Should you worry about Thyroid Nodules?

Should you worry about Thyroid Nodules?
Should you worry about Thyroid Nodules? Image source: Pixabay

Dr Justus Apffelstaedt, specialist surgeon with an interest in breast, thyroid and parathyroid health as well as soft tissue surgical oncology.

Thyroid nodules are solid or fluid-filled (cystic) lumps that can develop in the thyroid gland. They are relatively common and rarely cancerous. About 70% of women above 60 years of age have nodules in their thyroid that are detected on ultrasound; in men nodules are less common but also not rare. You can have a single nodule or a cluster of nodules in this small, butterfly-shaped gland near your voice box (larynx) and in front of your windpipe (trachea).

Although the thyroid is small, it plays a big part in how your body works. It produces and secretes two hormones that affect your heart rate, body temperature and metabolism. Thyroid nodules are classified as cold, warm or hot. Cold nodules do not produce thyroid hormones, while warm nodules function normally and hot nodules overproduce thyroid hormones.

It is scary to be told that you have thyroid nodules, but fortunately more than 90% are non-cancerous (benign) and cause few symptoms. These include a lump in the neck, an uncomfortable pressure sensation on the trachea, a feeling of needing to swallow or difficulty swallowing and discomfort in the neck. Thyroid nodules are often discovered during ultrasounds, CT or MRI scans to investigate something else.[1]

These nodules could also, but very rarely, produce too much of the thyroid hormone, thyroxine, which is why patients with thyroid nodules should have a blood test for thyroid stimulating hormone (TSH). Thyroid nodules that produce extra thyroid hormones can be the cause of hyperthyroidism with symptoms that include:

  • Unexplained weight loss
  • Heat intolerance
  • Tremor
  • Nervousness
  • Rapid or irregular heart rate.[2]

Thyroid nodules could be the result of an iodine deficiency in the local diet, overgrowth of normal thyroid tissue, thyroid cysts, thyroiditis, multi-nodular disease of the thyroid (multi-nodular goitre or just goitre) or thyroid cancer.

Overgrowth of normal thyroid tissue, also called follicular adenoma, is not well understood and is not cancerous. They only need to be removed if they are symptomatic due to their size or if they overproduce thyroxine and cause hyperthyroidism.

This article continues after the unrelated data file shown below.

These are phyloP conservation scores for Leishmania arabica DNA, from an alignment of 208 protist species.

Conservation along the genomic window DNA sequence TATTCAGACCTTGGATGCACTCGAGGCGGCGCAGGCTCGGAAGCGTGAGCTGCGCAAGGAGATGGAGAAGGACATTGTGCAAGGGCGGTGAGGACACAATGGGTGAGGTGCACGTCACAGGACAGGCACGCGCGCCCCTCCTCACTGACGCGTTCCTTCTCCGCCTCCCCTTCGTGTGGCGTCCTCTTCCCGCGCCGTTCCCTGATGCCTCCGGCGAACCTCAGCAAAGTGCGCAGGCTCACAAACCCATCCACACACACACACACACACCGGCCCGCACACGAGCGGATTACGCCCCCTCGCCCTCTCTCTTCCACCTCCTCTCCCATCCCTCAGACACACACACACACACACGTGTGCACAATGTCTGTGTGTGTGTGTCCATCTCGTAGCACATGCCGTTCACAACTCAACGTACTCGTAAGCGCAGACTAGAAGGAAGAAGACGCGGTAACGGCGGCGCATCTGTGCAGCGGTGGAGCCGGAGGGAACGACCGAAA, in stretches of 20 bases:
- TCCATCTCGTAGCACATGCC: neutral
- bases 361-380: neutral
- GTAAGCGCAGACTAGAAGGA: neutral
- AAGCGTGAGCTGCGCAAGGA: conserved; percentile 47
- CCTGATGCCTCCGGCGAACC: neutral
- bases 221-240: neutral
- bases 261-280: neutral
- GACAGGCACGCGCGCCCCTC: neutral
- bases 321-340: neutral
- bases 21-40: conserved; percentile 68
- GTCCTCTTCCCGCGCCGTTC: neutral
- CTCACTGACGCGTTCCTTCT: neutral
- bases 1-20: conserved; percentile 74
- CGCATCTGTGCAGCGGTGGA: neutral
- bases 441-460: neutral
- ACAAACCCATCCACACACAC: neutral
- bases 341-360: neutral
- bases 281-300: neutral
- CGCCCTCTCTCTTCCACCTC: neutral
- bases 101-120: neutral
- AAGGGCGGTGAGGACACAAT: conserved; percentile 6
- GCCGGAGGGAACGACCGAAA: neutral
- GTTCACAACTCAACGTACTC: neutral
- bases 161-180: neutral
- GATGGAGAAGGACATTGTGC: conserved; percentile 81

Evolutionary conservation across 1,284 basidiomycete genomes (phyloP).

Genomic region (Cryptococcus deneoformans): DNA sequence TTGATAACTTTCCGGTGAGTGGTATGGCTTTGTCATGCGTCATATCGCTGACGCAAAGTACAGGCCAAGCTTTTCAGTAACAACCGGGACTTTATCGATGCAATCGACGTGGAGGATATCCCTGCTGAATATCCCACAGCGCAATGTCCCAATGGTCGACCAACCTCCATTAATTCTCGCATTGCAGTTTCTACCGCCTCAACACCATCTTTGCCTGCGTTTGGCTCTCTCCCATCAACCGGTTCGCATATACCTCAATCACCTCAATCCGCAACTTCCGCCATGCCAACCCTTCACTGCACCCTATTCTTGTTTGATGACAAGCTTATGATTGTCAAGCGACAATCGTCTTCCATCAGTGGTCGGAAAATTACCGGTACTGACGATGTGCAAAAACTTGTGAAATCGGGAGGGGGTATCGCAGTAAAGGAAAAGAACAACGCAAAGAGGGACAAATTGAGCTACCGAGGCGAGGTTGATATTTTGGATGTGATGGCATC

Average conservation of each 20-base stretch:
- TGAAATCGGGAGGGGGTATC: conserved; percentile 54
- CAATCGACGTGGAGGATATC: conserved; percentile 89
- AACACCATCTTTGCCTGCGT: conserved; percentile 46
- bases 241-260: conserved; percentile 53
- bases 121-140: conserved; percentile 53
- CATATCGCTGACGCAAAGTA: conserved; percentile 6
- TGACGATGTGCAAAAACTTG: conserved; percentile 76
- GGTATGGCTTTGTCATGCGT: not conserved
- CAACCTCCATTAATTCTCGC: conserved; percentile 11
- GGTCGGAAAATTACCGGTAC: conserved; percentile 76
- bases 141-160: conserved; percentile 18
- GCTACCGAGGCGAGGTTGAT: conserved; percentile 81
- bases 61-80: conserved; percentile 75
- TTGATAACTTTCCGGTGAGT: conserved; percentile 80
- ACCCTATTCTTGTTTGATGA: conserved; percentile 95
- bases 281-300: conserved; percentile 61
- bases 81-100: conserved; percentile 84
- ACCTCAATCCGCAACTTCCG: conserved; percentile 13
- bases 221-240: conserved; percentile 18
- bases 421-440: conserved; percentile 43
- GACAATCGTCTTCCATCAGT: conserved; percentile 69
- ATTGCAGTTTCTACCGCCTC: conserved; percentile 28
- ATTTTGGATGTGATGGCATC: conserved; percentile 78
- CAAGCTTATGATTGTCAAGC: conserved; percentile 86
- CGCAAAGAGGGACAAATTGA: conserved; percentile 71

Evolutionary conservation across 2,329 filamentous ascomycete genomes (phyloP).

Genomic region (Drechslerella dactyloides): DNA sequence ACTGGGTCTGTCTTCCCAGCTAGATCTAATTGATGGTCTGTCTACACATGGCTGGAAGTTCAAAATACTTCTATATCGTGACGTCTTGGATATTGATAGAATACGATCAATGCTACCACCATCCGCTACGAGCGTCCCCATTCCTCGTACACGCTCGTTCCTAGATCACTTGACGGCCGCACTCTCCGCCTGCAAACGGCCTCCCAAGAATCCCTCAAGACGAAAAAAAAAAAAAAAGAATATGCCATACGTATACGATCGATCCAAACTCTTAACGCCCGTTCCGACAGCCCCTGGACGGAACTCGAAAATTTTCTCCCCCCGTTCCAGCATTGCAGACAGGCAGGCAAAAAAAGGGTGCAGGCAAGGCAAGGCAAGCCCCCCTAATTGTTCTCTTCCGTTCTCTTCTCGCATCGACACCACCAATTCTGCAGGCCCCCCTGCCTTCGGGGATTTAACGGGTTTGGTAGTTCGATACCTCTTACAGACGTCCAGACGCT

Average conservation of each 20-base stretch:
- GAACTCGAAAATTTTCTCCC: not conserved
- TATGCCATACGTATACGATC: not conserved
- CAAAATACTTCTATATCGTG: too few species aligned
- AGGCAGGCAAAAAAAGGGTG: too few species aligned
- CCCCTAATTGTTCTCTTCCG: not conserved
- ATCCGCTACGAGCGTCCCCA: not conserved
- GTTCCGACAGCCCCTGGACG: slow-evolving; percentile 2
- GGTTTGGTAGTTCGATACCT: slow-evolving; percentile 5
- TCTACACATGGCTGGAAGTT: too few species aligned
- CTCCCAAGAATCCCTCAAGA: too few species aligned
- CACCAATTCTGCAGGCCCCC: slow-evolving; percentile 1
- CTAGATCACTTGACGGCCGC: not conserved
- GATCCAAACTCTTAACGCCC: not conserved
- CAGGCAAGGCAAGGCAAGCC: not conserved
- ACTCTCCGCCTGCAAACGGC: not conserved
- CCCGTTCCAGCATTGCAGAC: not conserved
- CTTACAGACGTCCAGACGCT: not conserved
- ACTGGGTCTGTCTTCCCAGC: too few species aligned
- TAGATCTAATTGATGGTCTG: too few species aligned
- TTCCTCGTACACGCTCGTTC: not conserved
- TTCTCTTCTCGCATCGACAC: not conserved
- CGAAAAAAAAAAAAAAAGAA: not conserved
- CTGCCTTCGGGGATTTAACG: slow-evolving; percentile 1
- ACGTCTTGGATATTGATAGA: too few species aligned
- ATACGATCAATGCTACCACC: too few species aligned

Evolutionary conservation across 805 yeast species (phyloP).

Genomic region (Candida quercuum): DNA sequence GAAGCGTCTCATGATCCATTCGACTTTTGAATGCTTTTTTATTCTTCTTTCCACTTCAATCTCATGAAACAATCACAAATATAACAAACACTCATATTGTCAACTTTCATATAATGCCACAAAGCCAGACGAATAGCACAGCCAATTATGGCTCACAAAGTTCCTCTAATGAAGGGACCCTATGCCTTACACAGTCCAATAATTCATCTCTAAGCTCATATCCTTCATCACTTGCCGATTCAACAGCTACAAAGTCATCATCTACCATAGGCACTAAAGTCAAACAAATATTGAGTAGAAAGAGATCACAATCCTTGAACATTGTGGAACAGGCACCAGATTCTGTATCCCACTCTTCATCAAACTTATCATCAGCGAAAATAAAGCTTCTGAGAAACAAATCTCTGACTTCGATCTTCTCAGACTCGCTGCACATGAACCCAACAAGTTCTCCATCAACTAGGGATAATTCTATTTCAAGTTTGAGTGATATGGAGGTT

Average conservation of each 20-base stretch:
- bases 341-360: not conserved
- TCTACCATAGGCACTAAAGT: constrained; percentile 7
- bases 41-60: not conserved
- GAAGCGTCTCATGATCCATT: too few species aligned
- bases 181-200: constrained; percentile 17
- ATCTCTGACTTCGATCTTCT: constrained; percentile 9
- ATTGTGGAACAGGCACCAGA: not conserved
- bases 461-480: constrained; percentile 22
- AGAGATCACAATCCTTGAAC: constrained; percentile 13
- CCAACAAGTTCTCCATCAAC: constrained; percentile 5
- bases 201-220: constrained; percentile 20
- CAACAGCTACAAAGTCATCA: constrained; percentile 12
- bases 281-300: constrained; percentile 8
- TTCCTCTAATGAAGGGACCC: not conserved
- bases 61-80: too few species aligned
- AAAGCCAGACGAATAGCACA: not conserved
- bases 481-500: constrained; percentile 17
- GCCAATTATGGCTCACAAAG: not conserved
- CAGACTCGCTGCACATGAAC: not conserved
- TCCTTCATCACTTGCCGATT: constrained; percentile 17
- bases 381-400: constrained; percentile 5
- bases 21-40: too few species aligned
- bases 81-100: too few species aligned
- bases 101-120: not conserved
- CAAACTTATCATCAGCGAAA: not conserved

Thyroid cysts are cavities filled with fluid and are caused by degenerating thyroid adenomas, congenital cysts or overproduction of the storage medium for thyroid hormones (called colloid). The majority of nodules in the thyroid that come to medical attention are colloid cysts. Rarely, inflammatory conditions of the thyroid gland can be the cause of nodules.

Multi-nodular disease of the thyroid or goitre is a thyroid gland containing multiple thyroid nodules. The cause is unknown, but in some cases patients have a strong family history. It often occurs in iodine-deficient populations.  Goitres can be quite enormous and spread throughout your neck and even your chest cavity. Although 10% of thyroid nodules are malignant, 90% are so-called “differentiated” thyroid cancers, with an excellent outcome. About 95% of patients are alive and well 35 years after being diagnosed with one of these cancers.[3]

It is impossible to tell if a thyroid nodule is malignant due to symptoms or a lack of symptoms. Any thyroid nodule that is visible or palpable should be assessed by ultrasound. In case the nodule has suspicious features on ultrasound, a fine-needle aspiration should be performed under ultrasonographic guidance to determine whether the nodule is benign or cancerous.

Cancerous thyroid nodules tend to grow very slowly with the exception of an exceedingly rare thyroid cancer called anaplastic thyroid carcinoma which has a very poor survival rate.

You have an increased risk of a cancerous thyroid nodule if you:

  • Are under the age of 30 or older than 50
  • Are male
  • Have a family history of thyroid cancer or other endocrine cancers
  • Have a history of radiation exposure
  • Have larger thyroid nodules
  • Have vocal cord paralysis (hoarseness).[4]

If the nodule is cancerous, you should  consult an experienced thyroid cancer surgeon as surgery is the most important part of the treatment for thyroid cancer.[5]

If you have nodules which are not cancerous and are not causing problems, your thyroid doctor could decide not to treat it at all and monitor it with  examinations and ultrasound once a year or every 2 years. Benign nodules rarely turn cancerous.

Hot nodules (nodules that produce excessive thyroid hormone independent of regulatory mechanisms)  are treated with radioactive iodine or surgery to remove the nodule to resolve the symptoms of hyperthyroidism, but your thyroid doctor may also try thyroid-blocking medications. If too much of your thyroid is destroyed or removed, you may have to take synthetic thyroid hormones. Thyroid hormones could be necessary if you have an underactive thyroid caused by  burnt out inflammatory disease. Your doctor could also use fine needle aspiration to drain fluid-filled nodules.[6]

You are most at risk to develop nodules if you:

  • had X-rays of your thyroid in childhood
  • have a pre-existing thyroid condition, such as thyroiditis or Hashimoto’s disease
  • have a family history of thyroid nodules
  • are 60 years of age or older.

Thyroid nodules are more common in women, but when men get them, they are more likely to be cancerous.[7]

People with other conditions and diseases are wary of seeing a specialist and going for treatment during the Covid-19 pandemic. According to the American thyroid Association there is no indication so far that people who have autoimmune thyroid disease are at greater risk of getting COVID-19 or complications of the virus. Your doctor will be able to give you advice on delaying any treatment due to the pandemic.[8]